Well, enough about Marta and her shenanigans. I'm now going to focus my attention on a topic more precious and pretty: porcelain!
This exceptionally handsome plate was made in China, circa 1790-1810, for export to the American market. Unlike Chinese export porcelain destined for the European markets, this piece is not decorated with a coat of arms, but rather with painted initials.
I believe this dish was an "off-the-rack" piece, left blank in the middle and meant to be decorated after its production with the monogram of the American who ordered a service of it to be shipped home from China.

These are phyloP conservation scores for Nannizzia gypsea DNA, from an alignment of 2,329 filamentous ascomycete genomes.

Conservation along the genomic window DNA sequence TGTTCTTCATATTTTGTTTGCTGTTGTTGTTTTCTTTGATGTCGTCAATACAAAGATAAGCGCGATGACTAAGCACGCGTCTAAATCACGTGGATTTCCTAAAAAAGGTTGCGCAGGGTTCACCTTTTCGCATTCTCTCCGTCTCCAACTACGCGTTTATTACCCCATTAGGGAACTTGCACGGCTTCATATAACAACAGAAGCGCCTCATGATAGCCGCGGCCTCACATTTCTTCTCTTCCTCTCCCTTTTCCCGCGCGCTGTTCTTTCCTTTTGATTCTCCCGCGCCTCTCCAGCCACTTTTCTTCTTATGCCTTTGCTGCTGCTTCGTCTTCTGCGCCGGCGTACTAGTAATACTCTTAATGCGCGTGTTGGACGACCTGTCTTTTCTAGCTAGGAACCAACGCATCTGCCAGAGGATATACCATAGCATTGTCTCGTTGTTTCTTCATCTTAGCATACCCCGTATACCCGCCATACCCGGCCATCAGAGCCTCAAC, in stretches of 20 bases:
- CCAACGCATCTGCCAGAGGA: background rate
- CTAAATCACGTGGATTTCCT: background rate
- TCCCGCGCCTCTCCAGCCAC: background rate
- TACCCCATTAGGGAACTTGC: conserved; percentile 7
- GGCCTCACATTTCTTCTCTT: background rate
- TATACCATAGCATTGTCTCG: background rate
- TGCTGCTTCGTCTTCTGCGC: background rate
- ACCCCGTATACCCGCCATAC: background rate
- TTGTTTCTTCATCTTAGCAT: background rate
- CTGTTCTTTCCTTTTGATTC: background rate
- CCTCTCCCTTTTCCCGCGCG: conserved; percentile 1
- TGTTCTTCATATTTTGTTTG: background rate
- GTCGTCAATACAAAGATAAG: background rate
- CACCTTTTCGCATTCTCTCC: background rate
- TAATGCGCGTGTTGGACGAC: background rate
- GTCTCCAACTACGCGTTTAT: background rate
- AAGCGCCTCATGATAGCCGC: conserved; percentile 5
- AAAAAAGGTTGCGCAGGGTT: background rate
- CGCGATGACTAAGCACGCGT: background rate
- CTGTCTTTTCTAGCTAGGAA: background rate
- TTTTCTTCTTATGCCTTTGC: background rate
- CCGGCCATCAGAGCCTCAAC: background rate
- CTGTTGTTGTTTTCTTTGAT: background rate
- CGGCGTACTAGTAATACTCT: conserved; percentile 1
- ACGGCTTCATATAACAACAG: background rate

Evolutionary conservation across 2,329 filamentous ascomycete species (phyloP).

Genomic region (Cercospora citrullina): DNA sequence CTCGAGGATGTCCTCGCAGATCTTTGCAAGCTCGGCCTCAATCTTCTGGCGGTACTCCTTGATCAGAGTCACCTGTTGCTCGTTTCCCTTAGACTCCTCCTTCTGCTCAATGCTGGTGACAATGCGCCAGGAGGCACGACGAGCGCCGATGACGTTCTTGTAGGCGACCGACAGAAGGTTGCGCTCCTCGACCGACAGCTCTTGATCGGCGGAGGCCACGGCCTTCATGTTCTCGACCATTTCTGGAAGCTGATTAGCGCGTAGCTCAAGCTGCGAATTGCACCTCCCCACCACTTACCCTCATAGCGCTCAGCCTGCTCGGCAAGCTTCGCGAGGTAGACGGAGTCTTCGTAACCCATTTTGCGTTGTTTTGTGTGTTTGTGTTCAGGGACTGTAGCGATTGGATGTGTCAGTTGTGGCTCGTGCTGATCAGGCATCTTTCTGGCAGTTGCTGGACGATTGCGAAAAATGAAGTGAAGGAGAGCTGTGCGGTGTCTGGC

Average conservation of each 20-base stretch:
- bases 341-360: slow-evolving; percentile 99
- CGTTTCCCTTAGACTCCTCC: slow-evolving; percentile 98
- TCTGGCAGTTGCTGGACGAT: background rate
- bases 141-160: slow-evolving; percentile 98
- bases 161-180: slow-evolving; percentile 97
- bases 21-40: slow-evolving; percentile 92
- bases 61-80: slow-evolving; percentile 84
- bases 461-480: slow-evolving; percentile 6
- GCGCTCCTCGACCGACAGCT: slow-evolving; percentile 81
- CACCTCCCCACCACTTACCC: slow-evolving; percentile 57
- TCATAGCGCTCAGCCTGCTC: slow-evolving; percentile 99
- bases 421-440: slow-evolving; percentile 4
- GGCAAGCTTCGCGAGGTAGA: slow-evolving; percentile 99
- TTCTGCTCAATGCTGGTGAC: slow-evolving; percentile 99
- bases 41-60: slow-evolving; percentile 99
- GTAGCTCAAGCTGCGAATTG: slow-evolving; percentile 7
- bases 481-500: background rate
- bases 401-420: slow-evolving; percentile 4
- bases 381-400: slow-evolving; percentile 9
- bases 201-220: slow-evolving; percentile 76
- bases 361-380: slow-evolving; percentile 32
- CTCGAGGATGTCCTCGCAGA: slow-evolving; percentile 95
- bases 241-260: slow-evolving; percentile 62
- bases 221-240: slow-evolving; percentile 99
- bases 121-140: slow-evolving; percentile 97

So, what is it that I like about this lovely little plate? Although I like the gilded border around the rim—of grapes and grape leaves—it is the classical laurel wreath bound with a magenta ribbon in the center of it that sings to me.
Boy bought this sublime piece of porcelain at a New York Ceramics Fair during Antiques Week years ago when it was still held at the National Academy of Design, on upper Fifth Avenue. I'm not exactly sure how much he paid for it, Dear Reader, but I don't think it was more than $100.
I'm rather fond of it, I must admit.
Photograph by Boy Fenwick